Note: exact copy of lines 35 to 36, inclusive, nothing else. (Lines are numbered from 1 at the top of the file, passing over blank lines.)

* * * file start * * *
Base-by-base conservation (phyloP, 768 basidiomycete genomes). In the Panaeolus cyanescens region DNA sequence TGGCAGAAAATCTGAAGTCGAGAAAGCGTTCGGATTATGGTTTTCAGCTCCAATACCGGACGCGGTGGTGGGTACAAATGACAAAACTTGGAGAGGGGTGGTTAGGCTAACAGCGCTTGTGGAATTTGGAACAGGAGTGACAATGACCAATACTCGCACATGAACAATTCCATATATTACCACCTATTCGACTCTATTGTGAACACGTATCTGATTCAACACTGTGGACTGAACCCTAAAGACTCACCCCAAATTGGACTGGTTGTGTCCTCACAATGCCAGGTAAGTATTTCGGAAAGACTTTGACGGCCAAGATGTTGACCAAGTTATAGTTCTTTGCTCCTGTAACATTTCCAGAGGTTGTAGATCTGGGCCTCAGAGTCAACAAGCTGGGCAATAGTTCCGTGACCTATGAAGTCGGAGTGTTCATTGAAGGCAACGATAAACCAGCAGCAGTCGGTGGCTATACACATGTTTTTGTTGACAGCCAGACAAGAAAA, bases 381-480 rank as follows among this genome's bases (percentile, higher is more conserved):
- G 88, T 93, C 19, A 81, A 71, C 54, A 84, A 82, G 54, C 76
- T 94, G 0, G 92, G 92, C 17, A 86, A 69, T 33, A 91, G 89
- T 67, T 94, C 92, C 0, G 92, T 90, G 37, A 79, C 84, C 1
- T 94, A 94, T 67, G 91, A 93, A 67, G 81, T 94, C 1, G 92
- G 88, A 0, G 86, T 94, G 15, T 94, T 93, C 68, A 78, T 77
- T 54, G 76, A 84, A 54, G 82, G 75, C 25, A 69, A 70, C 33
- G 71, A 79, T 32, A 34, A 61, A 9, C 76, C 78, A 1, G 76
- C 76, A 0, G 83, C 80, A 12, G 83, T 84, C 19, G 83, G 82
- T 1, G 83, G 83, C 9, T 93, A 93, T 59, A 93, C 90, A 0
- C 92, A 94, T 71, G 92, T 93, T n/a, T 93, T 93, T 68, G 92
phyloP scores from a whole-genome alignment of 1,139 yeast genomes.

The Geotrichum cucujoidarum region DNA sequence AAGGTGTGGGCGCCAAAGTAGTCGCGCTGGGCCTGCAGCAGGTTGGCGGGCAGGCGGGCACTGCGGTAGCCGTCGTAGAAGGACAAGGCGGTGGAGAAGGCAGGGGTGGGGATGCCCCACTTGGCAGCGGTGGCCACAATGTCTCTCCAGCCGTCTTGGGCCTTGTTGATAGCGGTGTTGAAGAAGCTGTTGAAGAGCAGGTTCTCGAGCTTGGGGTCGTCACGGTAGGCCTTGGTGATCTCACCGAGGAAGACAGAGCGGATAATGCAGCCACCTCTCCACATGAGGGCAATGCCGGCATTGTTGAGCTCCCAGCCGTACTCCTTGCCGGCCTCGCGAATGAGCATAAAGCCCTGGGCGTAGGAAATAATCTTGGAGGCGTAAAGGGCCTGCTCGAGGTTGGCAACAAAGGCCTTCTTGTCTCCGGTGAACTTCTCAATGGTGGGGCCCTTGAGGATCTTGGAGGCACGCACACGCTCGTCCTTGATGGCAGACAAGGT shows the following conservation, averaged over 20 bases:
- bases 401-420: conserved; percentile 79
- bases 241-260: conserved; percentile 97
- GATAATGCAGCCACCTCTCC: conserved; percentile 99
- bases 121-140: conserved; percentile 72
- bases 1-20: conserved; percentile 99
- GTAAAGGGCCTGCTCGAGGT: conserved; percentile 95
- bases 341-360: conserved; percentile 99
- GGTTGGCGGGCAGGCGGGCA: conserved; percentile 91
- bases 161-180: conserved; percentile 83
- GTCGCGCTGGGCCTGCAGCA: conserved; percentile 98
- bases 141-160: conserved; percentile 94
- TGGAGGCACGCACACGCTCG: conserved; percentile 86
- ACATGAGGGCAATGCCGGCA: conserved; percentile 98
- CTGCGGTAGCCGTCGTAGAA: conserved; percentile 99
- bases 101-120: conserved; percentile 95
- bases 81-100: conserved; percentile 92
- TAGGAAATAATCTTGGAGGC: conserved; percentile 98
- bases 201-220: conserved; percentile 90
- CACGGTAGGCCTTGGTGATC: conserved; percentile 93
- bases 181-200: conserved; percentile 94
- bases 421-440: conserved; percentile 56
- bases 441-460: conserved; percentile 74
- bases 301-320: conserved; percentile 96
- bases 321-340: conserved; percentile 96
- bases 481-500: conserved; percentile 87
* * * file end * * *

- bases 441-460: conserved; percentile 74
- bases 301-320: conserved; percentile 96